Over three days and two nights this last weekend I went on a ~25 mile loop hike from Cedar Mesa in southeastern Utah. I hiked down Todie Canyon, to Grand Gulch, then out Bullet Canyon. Most of the way the hike passes through dramatic canyon scenery with vertical cliffs and dramatic rock formations. But the highlights were without doubt the numerous ancient ruins and pictographs along the way.
[+] On my way home today from Midway, Utah (near Park City), I made a detour from Moab and drove up to the Island in the Sky, in Canyonlands National Park. There was still lots of snow on the ground, even two days after the Christmas dump, and the roads up there were sheets of ice! After a slippery drive to the Grandview Point overlook, I donned my down jacket and snowboard boots, and hiked a mile along the rim to take photos of the evening light and sunset.
This last weekend I went up to Utah to visit my parents, who are building a house in Midway, and my sister, who was visiting and is about to move back to Berlin. On Saturday night I was supposed to go to a play with them, but my mom was kind enough to let me play hooky to go hike up Mount Timpanogos instead.
Since it was almost a full moon, I decided to go watch the sunset from the summit and hike back down under the moonlight. I’ve been up the mountain twice before via the Aspen Grove trail (including a glorious snowboard descent), so this time I took a different trail – the Timpooneke Trail. The trail gains ~4,500 feet over ~8 miles, and after a quick three hour hike I reached the summit at 5pm, with a full two hours to relax up there by myself, soaking in the views and taking photos.
Timpanogos may be Utah’s most beloved mountain, and indeed on this Saturday I counted over 300 signatures in the summit register – all from that day! It’s great to see to see that so many people enjoy this majestic peak that’s in their backyard.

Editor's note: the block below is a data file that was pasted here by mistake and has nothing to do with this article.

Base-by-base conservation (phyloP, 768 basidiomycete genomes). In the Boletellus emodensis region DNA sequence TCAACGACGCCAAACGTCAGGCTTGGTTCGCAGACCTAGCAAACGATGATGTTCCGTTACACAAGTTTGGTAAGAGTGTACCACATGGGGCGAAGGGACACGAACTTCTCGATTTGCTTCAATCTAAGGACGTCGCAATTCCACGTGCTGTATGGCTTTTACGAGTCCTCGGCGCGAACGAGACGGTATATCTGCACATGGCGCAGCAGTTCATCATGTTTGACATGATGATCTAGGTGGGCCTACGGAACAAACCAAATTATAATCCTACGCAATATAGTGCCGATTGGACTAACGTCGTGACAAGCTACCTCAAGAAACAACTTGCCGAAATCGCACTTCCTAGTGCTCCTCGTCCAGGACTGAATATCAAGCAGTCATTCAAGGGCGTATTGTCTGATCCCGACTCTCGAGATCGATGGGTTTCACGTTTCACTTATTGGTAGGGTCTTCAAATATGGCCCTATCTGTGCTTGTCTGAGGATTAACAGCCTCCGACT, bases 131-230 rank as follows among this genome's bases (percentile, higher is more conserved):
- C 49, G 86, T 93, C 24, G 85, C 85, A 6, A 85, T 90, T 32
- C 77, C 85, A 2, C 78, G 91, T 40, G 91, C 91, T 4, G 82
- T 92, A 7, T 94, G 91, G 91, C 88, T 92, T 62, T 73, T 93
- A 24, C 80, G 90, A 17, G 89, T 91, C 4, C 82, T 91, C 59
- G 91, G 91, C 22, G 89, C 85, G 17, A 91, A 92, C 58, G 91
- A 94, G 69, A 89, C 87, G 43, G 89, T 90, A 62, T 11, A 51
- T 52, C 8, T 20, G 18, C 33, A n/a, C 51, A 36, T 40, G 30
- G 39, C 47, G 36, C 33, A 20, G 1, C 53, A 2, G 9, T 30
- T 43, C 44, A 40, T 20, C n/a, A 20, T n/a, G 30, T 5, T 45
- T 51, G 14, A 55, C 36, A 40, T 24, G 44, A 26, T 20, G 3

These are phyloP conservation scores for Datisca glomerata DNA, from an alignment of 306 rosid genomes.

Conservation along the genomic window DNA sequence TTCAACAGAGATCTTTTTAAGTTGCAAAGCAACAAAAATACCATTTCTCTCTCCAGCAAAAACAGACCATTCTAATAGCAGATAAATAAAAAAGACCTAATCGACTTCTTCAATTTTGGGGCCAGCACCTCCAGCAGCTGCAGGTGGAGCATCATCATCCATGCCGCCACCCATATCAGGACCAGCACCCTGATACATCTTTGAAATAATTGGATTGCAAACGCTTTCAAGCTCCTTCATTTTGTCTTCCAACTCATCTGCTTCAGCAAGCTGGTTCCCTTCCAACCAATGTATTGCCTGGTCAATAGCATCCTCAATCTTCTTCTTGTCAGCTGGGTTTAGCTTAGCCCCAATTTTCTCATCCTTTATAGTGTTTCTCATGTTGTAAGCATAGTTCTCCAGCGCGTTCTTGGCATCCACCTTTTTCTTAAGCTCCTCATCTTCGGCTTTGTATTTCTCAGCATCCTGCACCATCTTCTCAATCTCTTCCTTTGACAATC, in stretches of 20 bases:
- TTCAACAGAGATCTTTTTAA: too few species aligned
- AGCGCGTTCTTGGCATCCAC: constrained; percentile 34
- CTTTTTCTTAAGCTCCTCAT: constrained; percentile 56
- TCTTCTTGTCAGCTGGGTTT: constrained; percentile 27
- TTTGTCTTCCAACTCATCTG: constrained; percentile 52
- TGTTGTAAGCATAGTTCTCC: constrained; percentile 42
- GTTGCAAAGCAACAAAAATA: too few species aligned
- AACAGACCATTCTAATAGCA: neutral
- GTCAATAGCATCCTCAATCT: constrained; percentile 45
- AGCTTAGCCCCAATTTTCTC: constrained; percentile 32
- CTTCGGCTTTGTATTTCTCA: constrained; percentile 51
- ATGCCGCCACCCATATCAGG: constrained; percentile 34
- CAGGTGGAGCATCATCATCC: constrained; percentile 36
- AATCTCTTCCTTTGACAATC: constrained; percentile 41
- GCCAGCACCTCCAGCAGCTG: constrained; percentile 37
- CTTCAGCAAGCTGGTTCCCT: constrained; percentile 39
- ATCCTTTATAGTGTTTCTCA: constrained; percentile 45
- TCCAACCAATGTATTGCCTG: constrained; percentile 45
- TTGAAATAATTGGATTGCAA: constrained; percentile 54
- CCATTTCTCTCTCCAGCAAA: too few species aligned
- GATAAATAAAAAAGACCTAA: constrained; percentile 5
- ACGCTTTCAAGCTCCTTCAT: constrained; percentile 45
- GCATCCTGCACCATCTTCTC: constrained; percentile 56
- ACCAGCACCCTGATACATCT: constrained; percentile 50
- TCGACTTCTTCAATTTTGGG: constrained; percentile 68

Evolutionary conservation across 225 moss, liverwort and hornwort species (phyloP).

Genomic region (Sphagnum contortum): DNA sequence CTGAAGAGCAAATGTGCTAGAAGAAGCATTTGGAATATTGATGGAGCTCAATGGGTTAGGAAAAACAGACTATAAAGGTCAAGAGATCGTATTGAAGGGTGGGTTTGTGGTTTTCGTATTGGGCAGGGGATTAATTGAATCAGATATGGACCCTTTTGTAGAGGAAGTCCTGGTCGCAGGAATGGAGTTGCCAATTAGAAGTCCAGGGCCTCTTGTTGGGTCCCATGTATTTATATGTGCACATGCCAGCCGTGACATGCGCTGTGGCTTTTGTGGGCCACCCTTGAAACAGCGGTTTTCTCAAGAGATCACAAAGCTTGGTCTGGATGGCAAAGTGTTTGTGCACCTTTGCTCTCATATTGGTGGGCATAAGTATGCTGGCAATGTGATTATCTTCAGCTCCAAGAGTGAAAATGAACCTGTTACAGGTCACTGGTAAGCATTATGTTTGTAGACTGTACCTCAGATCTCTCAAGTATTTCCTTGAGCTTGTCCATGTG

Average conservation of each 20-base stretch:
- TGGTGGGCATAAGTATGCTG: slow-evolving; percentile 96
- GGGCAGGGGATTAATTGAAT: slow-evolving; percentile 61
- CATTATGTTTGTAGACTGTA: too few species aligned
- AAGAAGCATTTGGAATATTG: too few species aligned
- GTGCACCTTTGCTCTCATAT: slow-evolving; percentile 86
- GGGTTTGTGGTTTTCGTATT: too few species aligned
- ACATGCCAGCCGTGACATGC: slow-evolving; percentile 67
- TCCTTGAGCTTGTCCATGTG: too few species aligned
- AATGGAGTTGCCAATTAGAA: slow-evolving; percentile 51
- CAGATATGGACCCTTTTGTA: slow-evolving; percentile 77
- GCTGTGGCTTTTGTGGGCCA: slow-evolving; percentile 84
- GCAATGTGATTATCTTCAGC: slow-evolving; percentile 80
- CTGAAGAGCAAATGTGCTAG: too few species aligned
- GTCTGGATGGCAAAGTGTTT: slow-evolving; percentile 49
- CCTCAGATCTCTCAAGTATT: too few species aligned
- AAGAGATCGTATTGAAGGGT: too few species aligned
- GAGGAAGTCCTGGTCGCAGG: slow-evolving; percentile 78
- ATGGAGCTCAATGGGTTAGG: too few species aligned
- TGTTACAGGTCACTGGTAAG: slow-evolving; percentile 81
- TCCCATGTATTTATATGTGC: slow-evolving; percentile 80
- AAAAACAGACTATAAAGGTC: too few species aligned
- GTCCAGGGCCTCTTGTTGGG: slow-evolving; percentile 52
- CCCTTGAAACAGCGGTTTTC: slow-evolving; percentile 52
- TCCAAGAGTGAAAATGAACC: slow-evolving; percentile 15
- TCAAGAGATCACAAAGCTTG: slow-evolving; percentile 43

This last weekend I went backpacking in the Needles District of Canyonlands National Park in Utah. After shelling out 25 bucks for entrance and permit fees, I set off into the “wild”. Is it just me or do national parks feel like nature amusement parks? All the regulations and designated trails and campspots definitely spoil the notion of being out in the wilderness. But these areas are national parks for a reason – they are undeniably spectacular!
Here are some DP1 digital photos from the trip, as well as a few 4×5 film ones.
This weekend I met up with Ann Driggers and Seth Anderson, some new ski buddies I met through SummitPost.org, to ski some lines in the La Sal Mountains in Utah. The La Sals rise 8,700 vertical feet above the city of Moab and all the surrounding canyonlands. I was excited not only to check out a new mountain range, but to snowboard down some of these lofty desert peaks that I’ve gazed up at so many times from the canyonlands far below.
The La Sals were also a good choice for this time of year because the snow there has already settled into a solid springtime snowpack, unlike the snowpack here in the San Juans, which is still transitioning from winter.
DAY ONE: TUKLEAR REACTION
Our first objective was Mount Tukuhnikivatz, or “Tuk” for short. This pyramid-shaped peak is one of the most notable mountains in the La Sals, easily visible for hundreds of miles from the south side of the range.
With crampons on our feet and skis/board strapped on our backs, we hiked on the solidly frozen snow pretty much straight up one of the ridgelines for 3200 vertical feet or so to the summit. It felt so strange to peer down at vast red rock canyonlands while we were hiking on snow. The mountain is so much higher than the surrounding deserts that you almost feel like you’re looking out from an airplane.